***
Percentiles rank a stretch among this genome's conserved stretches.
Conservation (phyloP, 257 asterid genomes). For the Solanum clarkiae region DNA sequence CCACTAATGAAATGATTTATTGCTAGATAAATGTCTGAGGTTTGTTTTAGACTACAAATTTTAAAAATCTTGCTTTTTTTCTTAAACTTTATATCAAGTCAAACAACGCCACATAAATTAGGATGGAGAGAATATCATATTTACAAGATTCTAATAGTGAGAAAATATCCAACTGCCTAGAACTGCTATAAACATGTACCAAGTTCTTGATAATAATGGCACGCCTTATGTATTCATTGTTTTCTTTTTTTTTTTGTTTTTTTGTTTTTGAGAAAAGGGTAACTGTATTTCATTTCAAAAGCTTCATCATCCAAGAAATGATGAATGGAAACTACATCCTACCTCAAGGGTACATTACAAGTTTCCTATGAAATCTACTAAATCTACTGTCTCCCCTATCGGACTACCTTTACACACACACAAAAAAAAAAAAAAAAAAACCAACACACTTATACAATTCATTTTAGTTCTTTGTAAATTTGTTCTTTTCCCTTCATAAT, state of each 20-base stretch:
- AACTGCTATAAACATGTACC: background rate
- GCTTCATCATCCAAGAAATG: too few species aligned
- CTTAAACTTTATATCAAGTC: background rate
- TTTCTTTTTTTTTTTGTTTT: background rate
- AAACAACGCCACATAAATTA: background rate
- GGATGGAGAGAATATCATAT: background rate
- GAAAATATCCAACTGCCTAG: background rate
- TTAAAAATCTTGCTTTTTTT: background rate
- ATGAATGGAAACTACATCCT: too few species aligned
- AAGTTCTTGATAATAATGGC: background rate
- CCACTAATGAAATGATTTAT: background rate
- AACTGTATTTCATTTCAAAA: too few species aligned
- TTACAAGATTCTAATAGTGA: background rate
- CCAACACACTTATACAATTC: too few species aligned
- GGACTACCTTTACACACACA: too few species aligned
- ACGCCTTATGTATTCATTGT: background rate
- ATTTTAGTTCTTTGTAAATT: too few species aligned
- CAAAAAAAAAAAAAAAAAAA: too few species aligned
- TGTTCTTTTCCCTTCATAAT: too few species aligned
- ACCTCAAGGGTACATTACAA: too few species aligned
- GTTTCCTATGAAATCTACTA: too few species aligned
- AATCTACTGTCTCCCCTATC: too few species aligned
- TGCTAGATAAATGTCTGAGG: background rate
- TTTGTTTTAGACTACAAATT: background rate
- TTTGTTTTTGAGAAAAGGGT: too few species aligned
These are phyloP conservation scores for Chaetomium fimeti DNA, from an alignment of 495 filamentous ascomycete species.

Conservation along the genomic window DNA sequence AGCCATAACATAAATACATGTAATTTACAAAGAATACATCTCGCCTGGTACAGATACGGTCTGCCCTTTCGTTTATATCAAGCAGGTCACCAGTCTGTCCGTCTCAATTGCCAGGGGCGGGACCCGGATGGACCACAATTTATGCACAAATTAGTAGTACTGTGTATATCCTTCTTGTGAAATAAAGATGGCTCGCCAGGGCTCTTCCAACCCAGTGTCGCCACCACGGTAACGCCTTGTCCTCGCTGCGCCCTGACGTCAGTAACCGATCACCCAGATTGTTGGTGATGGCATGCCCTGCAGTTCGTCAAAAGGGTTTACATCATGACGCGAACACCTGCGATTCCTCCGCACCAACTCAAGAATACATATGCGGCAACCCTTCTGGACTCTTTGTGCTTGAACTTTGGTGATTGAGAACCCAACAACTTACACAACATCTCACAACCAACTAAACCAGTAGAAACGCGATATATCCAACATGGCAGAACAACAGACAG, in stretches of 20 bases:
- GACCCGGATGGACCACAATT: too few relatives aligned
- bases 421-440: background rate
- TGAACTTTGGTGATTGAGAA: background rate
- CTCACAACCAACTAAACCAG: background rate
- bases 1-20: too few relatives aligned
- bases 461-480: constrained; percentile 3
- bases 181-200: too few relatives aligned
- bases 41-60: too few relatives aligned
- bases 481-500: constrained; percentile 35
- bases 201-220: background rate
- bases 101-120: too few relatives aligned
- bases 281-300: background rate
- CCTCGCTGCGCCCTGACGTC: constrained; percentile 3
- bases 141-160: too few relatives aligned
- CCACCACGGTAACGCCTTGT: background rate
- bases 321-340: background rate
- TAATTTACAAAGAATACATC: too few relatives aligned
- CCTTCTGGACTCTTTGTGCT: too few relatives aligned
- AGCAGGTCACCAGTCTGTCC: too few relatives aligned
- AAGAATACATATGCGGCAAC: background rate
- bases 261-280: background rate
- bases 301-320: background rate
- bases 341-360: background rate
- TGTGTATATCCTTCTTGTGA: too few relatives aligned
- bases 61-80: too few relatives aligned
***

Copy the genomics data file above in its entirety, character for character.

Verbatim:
Percentiles rank a stretch among this genome's conserved stretches.
Conservation (phyloP, 257 asterid genomes). For the Solanum clarkiae region DNA sequence CCACTAATGAAATGATTTATTGCTAGATAAATGTCTGAGGTTTGTTTTAGACTACAAATTTTAAAAATCTTGCTTTTTTTCTTAAACTTTATATCAAGTCAAACAACGCCACATAAATTAGGATGGAGAGAATATCATATTTACAAGATTCTAATAGTGAGAAAATATCCAACTGCCTAGAACTGCTATAAACATGTACCAAGTTCTTGATAATAATGGCACGCCTTATGTATTCATTGTTTTCTTTTTTTTTTTGTTTTTTTGTTTTTGAGAAAAGGGTAACTGTATTTCATTTCAAAAGCTTCATCATCCAAGAAATGATGAATGGAAACTACATCCTACCTCAAGGGTACATTACAAGTTTCCTATGAAATCTACTAAATCTACTGTCTCCCCTATCGGACTACCTTTACACACACACAAAAAAAAAAAAAAAAAAACCAACACACTTATACAATTCATTTTAGTTCTTTGTAAATTTGTTCTTTTCCCTTCATAAT, state of each 20-base stretch:
- AACTGCTATAAACATGTACC: background rate
- GCTTCATCATCCAAGAAATG: too few species aligned
- CTTAAACTTTATATCAAGTC: background rate
- TTTCTTTTTTTTTTTGTTTT: background rate
- AAACAACGCCACATAAATTA: background rate
- GGATGGAGAGAATATCATAT: background rate
- GAAAATATCCAACTGCCTAG: background rate
- TTAAAAATCTTGCTTTTTTT: background rate
- ATGAATGGAAACTACATCCT: too few species aligned
- AAGTTCTTGATAATAATGGC: background rate
- CCACTAATGAAATGATTTAT: background rate
- AACTGTATTTCATTTCAAAA: too few species aligned
- TTACAAGATTCTAATAGTGA: background rate
- CCAACACACTTATACAATTC: too few species aligned
- GGACTACCTTTACACACACA: too few species aligned
- ACGCCTTATGTATTCATTGT: background rate
- ATTTTAGTTCTTTGTAAATT: too few species aligned
- CAAAAAAAAAAAAAAAAAAA: too few species aligned
- TGTTCTTTTCCCTTCATAAT: too few species aligned
- ACCTCAAGGGTACATTACAA: too few species aligned
- GTTTCCTATGAAATCTACTA: too few species aligned
- AATCTACTGTCTCCCCTATC: too few species aligned
- TGCTAGATAAATGTCTGAGG: background rate
- TTTGTTTTAGACTACAAATT: background rate
- TTTGTTTTTGAGAAAAGGGT: too few species aligned
These are phyloP conservation scores for Chaetomium fimeti DNA, from an alignment of 495 filamentous ascomycete species.

Conservation along the genomic window DNA sequence AGCCATAACATAAATACATGTAATTTACAAAGAATACATCTCGCCTGGTACAGATACGGTCTGCCCTTTCGTTTATATCAAGCAGGTCACCAGTCTGTCCGTCTCAATTGCCAGGGGCGGGACCCGGATGGACCACAATTTATGCACAAATTAGTAGTACTGTGTATATCCTTCTTGTGAAATAAAGATGGCTCGCCAGGGCTCTTCCAACCCAGTGTCGCCACCACGGTAACGCCTTGTCCTCGCTGCGCCCTGACGTCAGTAACCGATCACCCAGATTGTTGGTGATGGCATGCCCTGCAGTTCGTCAAAAGGGTTTACATCATGACGCGAACACCTGCGATTCCTCCGCACCAACTCAAGAATACATATGCGGCAACCCTTCTGGACTCTTTGTGCTTGAACTTTGGTGATTGAGAACCCAACAACTTACACAACATCTCACAACCAACTAAACCAGTAGAAACGCGATATATCCAACATGGCAGAACAACAGACAG, in stretches of 20 bases:
- GACCCGGATGGACCACAATT: too few relatives aligned
- bases 421-440: background rate
- TGAACTTTGGTGATTGAGAA: background rate
- CTCACAACCAACTAAACCAG: background rate
- bases 1-20: too few relatives aligned
- bases 461-480: constrained; percentile 3
- bases 181-200: too few relatives aligned
- bases 41-60: too few relatives aligned
- bases 481-500: constrained; percentile 35
- bases 201-220: background rate
- bases 101-120: too few relatives aligned
- bases 281-300: background rate
- CCTCGCTGCGCCCTGACGTC: constrained; percentile 3
- bases 141-160: too few relatives aligned
- CCACCACGGTAACGCCTTGT: background rate
- bases 321-340: background rate
- TAATTTACAAAGAATACATC: too few relatives aligned
- CCTTCTGGACTCTTTGTGCT: too few relatives aligned
- AGCAGGTCACCAGTCTGTCC: too few relatives aligned
- AAGAATACATATGCGGCAAC: background rate
- bases 261-280: background rate
- bases 301-320: background rate
- bases 341-360: background rate
- TGTGTATATCCTTCTTGTGA: too few relatives aligned
- bases 61-80: too few relatives aligned